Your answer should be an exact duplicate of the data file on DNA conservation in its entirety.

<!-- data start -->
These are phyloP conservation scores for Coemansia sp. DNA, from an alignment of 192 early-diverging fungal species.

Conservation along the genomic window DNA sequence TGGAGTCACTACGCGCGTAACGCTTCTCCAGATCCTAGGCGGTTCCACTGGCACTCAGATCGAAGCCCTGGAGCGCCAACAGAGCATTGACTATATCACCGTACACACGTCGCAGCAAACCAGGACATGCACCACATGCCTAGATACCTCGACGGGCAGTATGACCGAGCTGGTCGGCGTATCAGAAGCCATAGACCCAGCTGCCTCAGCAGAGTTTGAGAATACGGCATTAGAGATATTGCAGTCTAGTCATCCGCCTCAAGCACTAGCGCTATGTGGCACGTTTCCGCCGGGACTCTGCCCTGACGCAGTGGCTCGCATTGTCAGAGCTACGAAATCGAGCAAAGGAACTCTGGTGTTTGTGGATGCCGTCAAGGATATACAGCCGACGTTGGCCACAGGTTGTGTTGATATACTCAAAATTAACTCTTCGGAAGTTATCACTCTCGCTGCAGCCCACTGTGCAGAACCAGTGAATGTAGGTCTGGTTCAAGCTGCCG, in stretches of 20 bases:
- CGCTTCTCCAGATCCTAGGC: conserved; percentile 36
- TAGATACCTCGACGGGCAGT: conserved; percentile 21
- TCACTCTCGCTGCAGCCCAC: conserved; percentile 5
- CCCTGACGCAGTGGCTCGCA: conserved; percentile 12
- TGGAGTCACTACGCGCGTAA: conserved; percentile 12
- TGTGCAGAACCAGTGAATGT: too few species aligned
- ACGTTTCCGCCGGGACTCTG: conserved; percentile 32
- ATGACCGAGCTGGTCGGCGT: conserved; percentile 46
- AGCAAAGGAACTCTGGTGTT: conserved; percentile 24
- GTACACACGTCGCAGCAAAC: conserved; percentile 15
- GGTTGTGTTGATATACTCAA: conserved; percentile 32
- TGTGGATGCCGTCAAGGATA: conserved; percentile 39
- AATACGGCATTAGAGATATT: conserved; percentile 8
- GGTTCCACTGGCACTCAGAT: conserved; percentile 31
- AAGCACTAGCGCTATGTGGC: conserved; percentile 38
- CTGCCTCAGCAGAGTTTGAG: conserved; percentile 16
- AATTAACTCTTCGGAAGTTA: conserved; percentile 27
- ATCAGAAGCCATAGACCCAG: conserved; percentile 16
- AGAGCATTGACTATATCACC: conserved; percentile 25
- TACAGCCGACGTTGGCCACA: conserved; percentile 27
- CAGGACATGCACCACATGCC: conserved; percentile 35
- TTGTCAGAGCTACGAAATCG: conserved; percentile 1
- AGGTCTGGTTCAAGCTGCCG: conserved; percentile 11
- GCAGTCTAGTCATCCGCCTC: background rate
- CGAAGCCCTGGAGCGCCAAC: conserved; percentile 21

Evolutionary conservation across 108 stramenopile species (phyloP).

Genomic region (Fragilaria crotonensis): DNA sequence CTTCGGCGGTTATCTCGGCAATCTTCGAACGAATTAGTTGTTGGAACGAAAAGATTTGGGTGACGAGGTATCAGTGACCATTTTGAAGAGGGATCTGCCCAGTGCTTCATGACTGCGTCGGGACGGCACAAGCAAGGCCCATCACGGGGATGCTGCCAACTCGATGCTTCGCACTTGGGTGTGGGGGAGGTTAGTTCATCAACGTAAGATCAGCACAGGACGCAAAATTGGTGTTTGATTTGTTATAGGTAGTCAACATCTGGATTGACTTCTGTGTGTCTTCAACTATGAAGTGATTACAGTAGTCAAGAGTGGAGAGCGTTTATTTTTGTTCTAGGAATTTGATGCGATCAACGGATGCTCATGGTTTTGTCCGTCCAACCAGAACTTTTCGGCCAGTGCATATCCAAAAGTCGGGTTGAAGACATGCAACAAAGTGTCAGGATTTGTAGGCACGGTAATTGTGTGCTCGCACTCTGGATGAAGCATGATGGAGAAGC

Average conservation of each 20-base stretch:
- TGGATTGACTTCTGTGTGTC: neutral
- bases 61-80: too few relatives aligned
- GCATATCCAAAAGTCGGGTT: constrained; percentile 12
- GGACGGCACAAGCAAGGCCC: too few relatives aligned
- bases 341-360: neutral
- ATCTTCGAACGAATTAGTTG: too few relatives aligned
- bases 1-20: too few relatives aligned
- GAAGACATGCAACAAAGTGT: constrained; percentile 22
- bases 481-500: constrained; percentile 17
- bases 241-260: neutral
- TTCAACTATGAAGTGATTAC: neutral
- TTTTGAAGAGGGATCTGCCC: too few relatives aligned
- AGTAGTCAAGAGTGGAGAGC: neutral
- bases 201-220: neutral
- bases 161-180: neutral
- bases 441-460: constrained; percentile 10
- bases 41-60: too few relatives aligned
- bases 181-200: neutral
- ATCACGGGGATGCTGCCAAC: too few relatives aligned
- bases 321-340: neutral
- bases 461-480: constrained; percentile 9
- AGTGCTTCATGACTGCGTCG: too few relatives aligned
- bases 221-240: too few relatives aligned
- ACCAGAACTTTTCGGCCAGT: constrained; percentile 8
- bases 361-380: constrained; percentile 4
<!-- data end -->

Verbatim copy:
These are phyloP conservation scores for Coemansia sp. DNA, from an alignment of 192 early-diverging fungal species.

Conservation along the genomic window DNA sequence TGGAGTCACTACGCGCGTAACGCTTCTCCAGATCCTAGGCGGTTCCACTGGCACTCAGATCGAAGCCCTGGAGCGCCAACAGAGCATTGACTATATCACCGTACACACGTCGCAGCAAACCAGGACATGCACCACATGCCTAGATACCTCGACGGGCAGTATGACCGAGCTGGTCGGCGTATCAGAAGCCATAGACCCAGCTGCCTCAGCAGAGTTTGAGAATACGGCATTAGAGATATTGCAGTCTAGTCATCCGCCTCAAGCACTAGCGCTATGTGGCACGTTTCCGCCGGGACTCTGCCCTGACGCAGTGGCTCGCATTGTCAGAGCTACGAAATCGAGCAAAGGAACTCTGGTGTTTGTGGATGCCGTCAAGGATATACAGCCGACGTTGGCCACAGGTTGTGTTGATATACTCAAAATTAACTCTTCGGAAGTTATCACTCTCGCTGCAGCCCACTGTGCAGAACCAGTGAATGTAGGTCTGGTTCAAGCTGCCG, in stretches of 20 bases:
- CGCTTCTCCAGATCCTAGGC: conserved; percentile 36
- TAGATACCTCGACGGGCAGT: conserved; percentile 21
- TCACTCTCGCTGCAGCCCAC: conserved; percentile 5
- CCCTGACGCAGTGGCTCGCA: conserved; percentile 12
- TGGAGTCACTACGCGCGTAA: conserved; percentile 12
- TGTGCAGAACCAGTGAATGT: too few species aligned
- ACGTTTCCGCCGGGACTCTG: conserved; percentile 32
- ATGACCGAGCTGGTCGGCGT: conserved; percentile 46
- AGCAAAGGAACTCTGGTGTT: conserved; percentile 24
- GTACACACGTCGCAGCAAAC: conserved; percentile 15
- GGTTGTGTTGATATACTCAA: conserved; percentile 32
- TGTGGATGCCGTCAAGGATA: conserved; percentile 39
- AATACGGCATTAGAGATATT: conserved; percentile 8
- GGTTCCACTGGCACTCAGAT: conserved; percentile 31
- AAGCACTAGCGCTATGTGGC: conserved; percentile 38
- CTGCCTCAGCAGAGTTTGAG: conserved; percentile 16
- AATTAACTCTTCGGAAGTTA: conserved; percentile 27
- ATCAGAAGCCATAGACCCAG: conserved; percentile 16
- AGAGCATTGACTATATCACC: conserved; percentile 25
- TACAGCCGACGTTGGCCACA: conserved; percentile 27
- CAGGACATGCACCACATGCC: conserved; percentile 35
- TTGTCAGAGCTACGAAATCG: conserved; percentile 1
- AGGTCTGGTTCAAGCTGCCG: conserved; percentile 11
- GCAGTCTAGTCATCCGCCTC: background rate
- CGAAGCCCTGGAGCGCCAAC: conserved; percentile 21

Evolutionary conservation across 108 stramenopile species (phyloP).

Genomic region (Fragilaria crotonensis): DNA sequence CTTCGGCGGTTATCTCGGCAATCTTCGAACGAATTAGTTGTTGGAACGAAAAGATTTGGGTGACGAGGTATCAGTGACCATTTTGAAGAGGGATCTGCCCAGTGCTTCATGACTGCGTCGGGACGGCACAAGCAAGGCCCATCACGGGGATGCTGCCAACTCGATGCTTCGCACTTGGGTGTGGGGGAGGTTAGTTCATCAACGTAAGATCAGCACAGGACGCAAAATTGGTGTTTGATTTGTTATAGGTAGTCAACATCTGGATTGACTTCTGTGTGTCTTCAACTATGAAGTGATTACAGTAGTCAAGAGTGGAGAGCGTTTATTTTTGTTCTAGGAATTTGATGCGATCAACGGATGCTCATGGTTTTGTCCGTCCAACCAGAACTTTTCGGCCAGTGCATATCCAAAAGTCGGGTTGAAGACATGCAACAAAGTGTCAGGATTTGTAGGCACGGTAATTGTGTGCTCGCACTCTGGATGAAGCATGATGGAGAAGC

Average conservation of each 20-base stretch:
- TGGATTGACTTCTGTGTGTC: neutral
- bases 61-80: too few relatives aligned
- GCATATCCAAAAGTCGGGTT: constrained; percentile 12
- GGACGGCACAAGCAAGGCCC: too few relatives aligned
- bases 341-360: neutral
- ATCTTCGAACGAATTAGTTG: too few relatives aligned
- bases 1-20: too few relatives aligned
- GAAGACATGCAACAAAGTGT: constrained; percentile 22
- bases 481-500: constrained; percentile 17
- bases 241-260: neutral
- TTCAACTATGAAGTGATTAC: neutral
- TTTTGAAGAGGGATCTGCCC: too few relatives aligned
- AGTAGTCAAGAGTGGAGAGC: neutral
- bases 201-220: neutral
- bases 161-180: neutral
- bases 441-460: constrained; percentile 10
- bases 41-60: too few relatives aligned
- bases 181-200: neutral
- ATCACGGGGATGCTGCCAAC: too few relatives aligned
- bases 321-340: neutral
- bases 461-480: constrained; percentile 9
- AGTGCTTCATGACTGCGTCG: too few relatives aligned
- bases 221-240: too few relatives aligned
- ACCAGAACTTTTCGGCCAGT: constrained; percentile 8
- bases 361-380: constrained; percentile 4